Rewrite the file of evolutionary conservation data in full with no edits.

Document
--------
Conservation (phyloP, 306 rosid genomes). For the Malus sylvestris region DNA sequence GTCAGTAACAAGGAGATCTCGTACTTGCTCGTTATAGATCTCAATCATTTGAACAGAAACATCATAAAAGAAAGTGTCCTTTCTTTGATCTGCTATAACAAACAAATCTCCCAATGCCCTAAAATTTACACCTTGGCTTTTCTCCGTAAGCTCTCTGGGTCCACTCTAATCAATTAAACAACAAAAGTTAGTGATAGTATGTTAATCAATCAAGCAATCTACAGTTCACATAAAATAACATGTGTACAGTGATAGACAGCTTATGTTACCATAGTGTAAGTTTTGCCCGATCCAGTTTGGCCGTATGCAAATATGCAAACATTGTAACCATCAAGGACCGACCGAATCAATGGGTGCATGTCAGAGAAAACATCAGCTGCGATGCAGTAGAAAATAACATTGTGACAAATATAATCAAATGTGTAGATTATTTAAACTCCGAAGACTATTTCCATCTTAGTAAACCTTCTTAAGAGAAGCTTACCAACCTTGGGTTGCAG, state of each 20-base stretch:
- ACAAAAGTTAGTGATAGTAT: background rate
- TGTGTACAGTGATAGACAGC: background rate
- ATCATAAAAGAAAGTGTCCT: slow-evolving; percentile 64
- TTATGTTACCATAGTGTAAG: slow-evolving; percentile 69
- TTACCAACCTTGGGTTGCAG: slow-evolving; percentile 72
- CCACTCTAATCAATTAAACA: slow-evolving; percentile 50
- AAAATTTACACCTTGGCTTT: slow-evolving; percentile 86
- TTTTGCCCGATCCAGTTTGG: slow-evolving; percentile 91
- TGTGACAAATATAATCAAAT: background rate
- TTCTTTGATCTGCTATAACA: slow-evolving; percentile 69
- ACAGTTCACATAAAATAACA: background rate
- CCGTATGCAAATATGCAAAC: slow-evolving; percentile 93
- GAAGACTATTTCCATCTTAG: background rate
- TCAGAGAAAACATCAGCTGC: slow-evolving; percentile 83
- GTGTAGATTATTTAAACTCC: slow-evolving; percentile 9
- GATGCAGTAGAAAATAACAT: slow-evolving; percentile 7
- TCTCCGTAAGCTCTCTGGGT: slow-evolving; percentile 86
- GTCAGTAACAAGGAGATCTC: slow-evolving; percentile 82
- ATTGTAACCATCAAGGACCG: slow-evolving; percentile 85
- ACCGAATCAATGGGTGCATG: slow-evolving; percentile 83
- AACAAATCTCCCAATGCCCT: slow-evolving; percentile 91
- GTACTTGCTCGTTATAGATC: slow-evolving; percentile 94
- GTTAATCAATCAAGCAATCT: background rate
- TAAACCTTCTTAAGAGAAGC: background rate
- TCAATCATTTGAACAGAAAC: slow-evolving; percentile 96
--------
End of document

Conservation (phyloP, 306 rosid genomes). For the Malus sylvestris region DNA sequence GTCAGTAACAAGGAGATCTCGTACTTGCTCGTTATAGATCTCAATCATTTGAACAGAAACATCATAAAAGAAAGTGTCCTTTCTTTGATCTGCTATAACAAACAAATCTCCCAATGCCCTAAAATTTACACCTTGGCTTTTCTCCGTAAGCTCTCTGGGTCCACTCTAATCAATTAAACAACAAAAGTTAGTGATAGTATGTTAATCAATCAAGCAATCTACAGTTCACATAAAATAACATGTGTACAGTGATAGACAGCTTATGTTACCATAGTGTAAGTTTTGCCCGATCCAGTTTGGCCGTATGCAAATATGCAAACATTGTAACCATCAAGGACCGACCGAATCAATGGGTGCATGTCAGAGAAAACATCAGCTGCGATGCAGTAGAAAATAACATTGTGACAAATATAATCAAATGTGTAGATTATTTAAACTCCGAAGACTATTTCCATCTTAGTAAACCTTCTTAAGAGAAGCTTACCAACCTTGGGTTGCAG, state of each 20-base stretch:
- ACAAAAGTTAGTGATAGTAT: background rate
- TGTGTACAGTGATAGACAGC: background rate
- ATCATAAAAGAAAGTGTCCT: slow-evolving; percentile 64
- TTATGTTACCATAGTGTAAG: slow-evolving; percentile 69
- TTACCAACCTTGGGTTGCAG: slow-evolving; percentile 72
- CCACTCTAATCAATTAAACA: slow-evolving; percentile 50
- AAAATTTACACCTTGGCTTT: slow-evolving; percentile 86
- TTTTGCCCGATCCAGTTTGG: slow-evolving; percentile 91
- TGTGACAAATATAATCAAAT: background rate
- TTCTTTGATCTGCTATAACA: slow-evolving; percentile 69
- ACAGTTCACATAAAATAACA: background rate
- CCGTATGCAAATATGCAAAC: slow-evolving; percentile 93
- GAAGACTATTTCCATCTTAG: background rate
- TCAGAGAAAACATCAGCTGC: slow-evolving; percentile 83
- GTGTAGATTATTTAAACTCC: slow-evolving; percentile 9
- GATGCAGTAGAAAATAACAT: slow-evolving; percentile 7
- TCTCCGTAAGCTCTCTGGGT: slow-evolving; percentile 86
- GTCAGTAACAAGGAGATCTC: slow-evolving; percentile 82
- ATTGTAACCATCAAGGACCG: slow-evolving; percentile 85
- ACCGAATCAATGGGTGCATG: slow-evolving; percentile 83
- AACAAATCTCCCAATGCCCT: slow-evolving; percentile 91
- GTACTTGCTCGTTATAGATC: slow-evolving; percentile 94
- GTTAATCAATCAAGCAATCT: background rate
- TAAACCTTCTTAAGAGAAGC: background rate
- TCAATCATTTGAACAGAAAC: slow-evolving; percentile 96